Analytics
11/16/2009
10:00 AM
50%
50%

Does New Microsoft Patent Infringe On Unix Program Sudo?

Some in the open source community suspicious of Microsoft's intent

A patent granted to Microsoft (NSDQ: MSFT) has stirred up worry that world's largest software company wants to claim Unix's "sudo" as its own.

Sudo is a Unix program used to raise a user's privilege level to accomplish tasks that require administrative privileges. It allows a user to temporarily execute commands as the root user.

Microsoft's "Rights elevator" patent describes a way to "enable a user to elevate his or her rights," which of course is what "sudo" does.

This apparent similarity has led some in the open source community, cognizant of Microsoft's past hostility toward open source software, to ask whether the company plans to demand a patent licensing fee from open source vendors.

Microsoft may wish it could do so. If so, it won't say: The company declined to comment.

In any event, the "Rights elevator" patent isn't likely to provide Microsoft with the opportunity to seek such fees.

Michael B. Einschlag, a partner at Rosenlaw & Einschlag, which specializes in open source and intellectual property law, said Microsoft's "Right elevator" patent is narrowly framed to cover the graphic user interface used to present computer privilege elevation.

"It's a description of how to present the information to the user," he said. "It doesn't cover the concept of how the user is trying to accomplish some task."

After reviewing documents covering the patent's history, Einschlag pointed to three specific identifiers that the patent's examiner concluded were necessary for Microsoft's invention to qualify as a patentable innovation: frequency of use; association with the current user; and indication of sufficient but not unlimited rights.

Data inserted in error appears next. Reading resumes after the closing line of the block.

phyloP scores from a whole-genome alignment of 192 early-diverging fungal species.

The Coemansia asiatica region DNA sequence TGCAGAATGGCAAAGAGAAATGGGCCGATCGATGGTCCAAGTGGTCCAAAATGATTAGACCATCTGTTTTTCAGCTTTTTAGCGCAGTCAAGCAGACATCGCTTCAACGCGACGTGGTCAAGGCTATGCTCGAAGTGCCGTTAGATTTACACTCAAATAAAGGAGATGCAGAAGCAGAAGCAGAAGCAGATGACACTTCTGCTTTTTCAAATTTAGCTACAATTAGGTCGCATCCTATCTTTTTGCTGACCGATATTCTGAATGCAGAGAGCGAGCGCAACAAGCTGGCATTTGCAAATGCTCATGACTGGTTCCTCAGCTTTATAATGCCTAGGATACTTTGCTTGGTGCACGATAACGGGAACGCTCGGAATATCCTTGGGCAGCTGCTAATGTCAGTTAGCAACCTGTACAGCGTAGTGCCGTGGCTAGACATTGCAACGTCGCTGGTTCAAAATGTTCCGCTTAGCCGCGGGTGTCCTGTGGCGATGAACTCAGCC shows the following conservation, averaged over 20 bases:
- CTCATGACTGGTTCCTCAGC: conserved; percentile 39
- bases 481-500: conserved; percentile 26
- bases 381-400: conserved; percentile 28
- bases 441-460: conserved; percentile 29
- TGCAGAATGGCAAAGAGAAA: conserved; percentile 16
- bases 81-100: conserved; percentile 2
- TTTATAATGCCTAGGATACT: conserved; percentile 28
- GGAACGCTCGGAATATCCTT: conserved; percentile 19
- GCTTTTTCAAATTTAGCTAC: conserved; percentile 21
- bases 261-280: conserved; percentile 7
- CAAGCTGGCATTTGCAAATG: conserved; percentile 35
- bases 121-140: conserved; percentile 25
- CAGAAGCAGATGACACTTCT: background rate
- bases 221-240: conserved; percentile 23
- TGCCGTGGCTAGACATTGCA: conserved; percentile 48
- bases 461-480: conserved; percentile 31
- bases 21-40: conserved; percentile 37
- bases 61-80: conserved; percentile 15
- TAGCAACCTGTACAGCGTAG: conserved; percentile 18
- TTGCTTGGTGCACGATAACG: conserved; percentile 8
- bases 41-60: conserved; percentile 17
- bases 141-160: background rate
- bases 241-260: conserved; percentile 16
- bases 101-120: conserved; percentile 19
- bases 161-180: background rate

"Fundamentally, it's something to make it easy for users to understand how to upgrade their rights," he said.

In short, suspicions about this patent are overblown.

Previous
1 of 2
Next
Comment  | 
Print  | 
More Insights
Register for Dark Reading Newsletters
White Papers
Cartoon
Current Issue
Flash Poll
Threat Intel Today
Threat Intel Today
The 397 respondents to our new survey buy into using intel to stay ahead of attackers: 85% say threat intelligence plays some role in their IT security strategies, and many of them subscribe to two or more third-party feeds; 10% leverage five or more.
Video
Slideshows
Twitter Feed
Dark Reading - Bug Report
Bug Report
Enterprise Vulnerabilities
From DHS/US-CERT's National Vulnerability Database
CVE-2014-9688
Published: 2015-03-05
Unspecified vulnerability in the Ninja Forms plugin before 2.8.10 for WordPress has unknown impact and remote attack vectors related to admin users.

CVE-2015-2214
Published: 2015-03-05
NetCat 5.01 and earlier allows remote attackers to obtain the installation path via the redirect_url parameter to netshop/post.php.

CVE-2015-2215
Published: 2015-03-05
Open redirect vulnerability in the Services single sign-on server helper (services_sso_server_helper) module for Drupal allows remote attackers to redirect users to arbitrary web sites and conduct phishing attacks via unspecified parameters.

CVE-2015-2216
Published: 2015-03-05
SQL injection vulnerability in ecomm-sizes.php in the Photocrati theme 4.x for WordPress allows remote attackers to execute arbitrary SQL commands via the prod_id parameter.

CVE-2015-2218
Published: 2015-03-05
Multiple cross-site scripting (XSS) vulnerabilities in the wp_ajax_save_item function in wonderpluginaudio.php in the WonderPlugin Audio Player plugin before 2.1 for WordPress allow remote attackers to inject arbitrary web script or HTML via the (1) item[name] or (2) item[customcss] parameter in a w...

Dark Reading Radio
Archived Dark Reading Radio
How can security professionals better engage with their peers, both in person and online? In this Dark Reading Radio show, we will talk to leaders at some of the security industry’s professional organizations about how security pros can get more involved – with their colleagues in the same industry, with their peers in other industries, and with the IT security community as a whole.